thank you very much… and yes this more more faster than the 1st approach ..very important on the exam since we have limited time

          • tron says:

            Hmm, no, you can not do restorecon at the initial single user shell. That’s the whole issue of dealing with selinux !

          • CertDepot says:

            Yes, you are perfectly right. I missed this point.

          • redhat0329 says:

            If you strictly follow this procedure, you don’t need to force a SELinux relabel (# touch /.autorelabel) or load the SELinux policy (# /usr/sbin/load_policy -i).

            Hi CertDepot,

            Since you have mentioned the above statement can I use this procedure without having any issues?

            -remove rhgb quiet
            -mount -o remount ,rw /sysroot
            -chroot /sysroot
            -passwd (to change the pw)
            -touch /.autorelabel
            -ctrl + d
            -ctrl + d

          • CertDepot says:

            Follow exactly the procedure highlighted in the tutorial and it will be fine.

          • redhat0329 says:

            Hi CertDepot,

            My procedures comes from redhat 7 manual.
            It just made me think what steps should I follow on the exam. 🙂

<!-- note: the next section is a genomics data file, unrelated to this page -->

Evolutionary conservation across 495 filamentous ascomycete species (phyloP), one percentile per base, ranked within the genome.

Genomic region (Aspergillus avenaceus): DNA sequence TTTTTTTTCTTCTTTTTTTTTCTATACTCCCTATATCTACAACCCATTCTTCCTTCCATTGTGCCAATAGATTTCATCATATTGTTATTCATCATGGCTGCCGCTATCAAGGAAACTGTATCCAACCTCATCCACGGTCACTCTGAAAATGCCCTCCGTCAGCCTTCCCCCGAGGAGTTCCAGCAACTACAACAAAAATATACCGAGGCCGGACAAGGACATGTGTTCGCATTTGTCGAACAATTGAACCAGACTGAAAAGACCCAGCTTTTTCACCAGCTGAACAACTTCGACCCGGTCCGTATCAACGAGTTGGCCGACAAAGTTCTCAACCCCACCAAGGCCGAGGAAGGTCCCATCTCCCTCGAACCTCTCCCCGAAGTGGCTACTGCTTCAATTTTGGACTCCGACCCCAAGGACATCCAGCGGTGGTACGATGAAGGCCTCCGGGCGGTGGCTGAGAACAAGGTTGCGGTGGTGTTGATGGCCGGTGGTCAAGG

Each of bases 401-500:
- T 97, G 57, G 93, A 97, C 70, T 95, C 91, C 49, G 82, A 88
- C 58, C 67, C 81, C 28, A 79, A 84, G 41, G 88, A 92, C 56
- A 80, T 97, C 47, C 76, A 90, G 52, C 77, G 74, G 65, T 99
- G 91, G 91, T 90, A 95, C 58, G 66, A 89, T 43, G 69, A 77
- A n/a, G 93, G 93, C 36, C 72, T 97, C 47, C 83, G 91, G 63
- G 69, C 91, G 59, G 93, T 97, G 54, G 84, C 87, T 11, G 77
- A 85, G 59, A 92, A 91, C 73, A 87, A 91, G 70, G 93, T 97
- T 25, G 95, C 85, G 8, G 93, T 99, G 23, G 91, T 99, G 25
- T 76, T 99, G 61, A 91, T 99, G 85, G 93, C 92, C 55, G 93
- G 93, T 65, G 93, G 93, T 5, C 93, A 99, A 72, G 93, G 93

• tron says:

            To pass the exam you may need to understand what’s going on, rather than remember a set of procedures.

            Yes, the procedure that you state does work but it has a time penalty that will impact on your time for the rest of the exam.

            Other procedures stated in this thread are faster. Go with whatever you feel safe, and do practice in advance if you can.

          • redhat0329 says:

            Thanks Tron.

          • redhat0329 says:

            Hi CertDepot,

            I have tried the procedure you have here. and after i tried running #grep sealert /var/log/messages and I have got this error message:

            localhost setroubleshoot: SELinux is preventing /usr/sbin/unix_chkpwd from getattr from read access on the file /etc/shadow. run sealert -l

            I have tried restorecon /etc/shadow then reboot.

            But when i tried my own procedure I don’t get any sealart message.. Thanks

          • CertDepot says:

            I don’t think this should matter.

          • redhat0329 says: